A Kenilworth care home has launched a new ‘innovation hub’ which aims to improve the lives of residents by sharing new technology and ideas.
The hub was launched at Castle Brook in Common Lane, a home run by WCS Care, on Wednesday June 14.
It includes working mock-ups of the latest technology and concepts the company already uses or is set to use in future developments.
Ed Russell, WCS Care’s director of innovation and delivery, said: “We’ve already incorporated many of the concepts and technologies that are in the hub into a number of our homes and have seen the positive impact they’ve had on the health and wellbeing of people living with dementia.
“We’re excited about how some of the new features we’re trying will benefit future residents.
“We’re always asking ourselves ‘what will make people’s lives better?’ and it’s this that drives us to continue pushing the boundaries of innovation in care to ensure that every day is well lived.”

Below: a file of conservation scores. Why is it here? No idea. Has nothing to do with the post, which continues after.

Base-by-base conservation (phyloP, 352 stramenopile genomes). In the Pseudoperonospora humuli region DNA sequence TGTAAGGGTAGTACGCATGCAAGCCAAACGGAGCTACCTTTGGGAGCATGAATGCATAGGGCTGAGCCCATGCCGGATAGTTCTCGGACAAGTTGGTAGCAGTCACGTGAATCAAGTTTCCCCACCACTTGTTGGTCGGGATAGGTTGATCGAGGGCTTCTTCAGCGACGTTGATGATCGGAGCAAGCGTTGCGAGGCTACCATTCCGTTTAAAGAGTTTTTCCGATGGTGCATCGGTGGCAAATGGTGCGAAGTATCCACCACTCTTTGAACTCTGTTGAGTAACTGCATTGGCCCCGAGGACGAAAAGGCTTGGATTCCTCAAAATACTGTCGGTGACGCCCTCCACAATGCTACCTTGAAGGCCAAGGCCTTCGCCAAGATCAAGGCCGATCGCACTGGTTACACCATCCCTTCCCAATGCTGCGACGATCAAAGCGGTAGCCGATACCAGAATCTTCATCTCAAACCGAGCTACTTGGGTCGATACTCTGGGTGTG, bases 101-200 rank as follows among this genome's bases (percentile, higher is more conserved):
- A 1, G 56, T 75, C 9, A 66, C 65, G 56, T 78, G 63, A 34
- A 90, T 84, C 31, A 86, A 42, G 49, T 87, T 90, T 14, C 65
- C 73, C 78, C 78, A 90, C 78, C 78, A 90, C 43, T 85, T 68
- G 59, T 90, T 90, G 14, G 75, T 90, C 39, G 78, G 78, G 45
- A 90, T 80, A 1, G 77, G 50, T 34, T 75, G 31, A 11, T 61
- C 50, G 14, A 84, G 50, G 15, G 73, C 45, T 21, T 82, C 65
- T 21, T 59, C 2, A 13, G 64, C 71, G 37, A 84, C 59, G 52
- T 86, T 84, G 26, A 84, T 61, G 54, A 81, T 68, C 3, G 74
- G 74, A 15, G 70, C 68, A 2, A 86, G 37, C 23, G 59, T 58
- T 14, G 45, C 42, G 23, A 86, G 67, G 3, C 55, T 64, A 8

The hub currently features a recreated bedroom with a night-time acoustic monitoring system that automatically alerts staff to unusual sounds, electronic care planning which saves on paperwork and allows carers to spend more time with residents, and an advanced nurse call system that alerts staff through handheld devices rather than by disruptive call bells.
Another feature is circadian rhythm lighting, which mimics daylight in the day and creates biological darkness at night.
This creates a natural circadian cycle, helping to improve sleep and daytime alertness, which has positive impacts on people with dementia.
Christine Asbury, WCS Care’s Chief Executive, said: “As the only care home provider in England to have five outstanding ratings from the CQC, people are looking to us to see what we’re doing and how we’ve achieved what we have.
“The Innovation Hub lets us share our experience. While this may not suit everyone, it does leave people feeling inspired about how they could do things differently – and of course we’re learning from our visitors too.
“We’re passionate in our belief that everyone gets access to high quality care, regardless of who provides it or how it’s paid for.”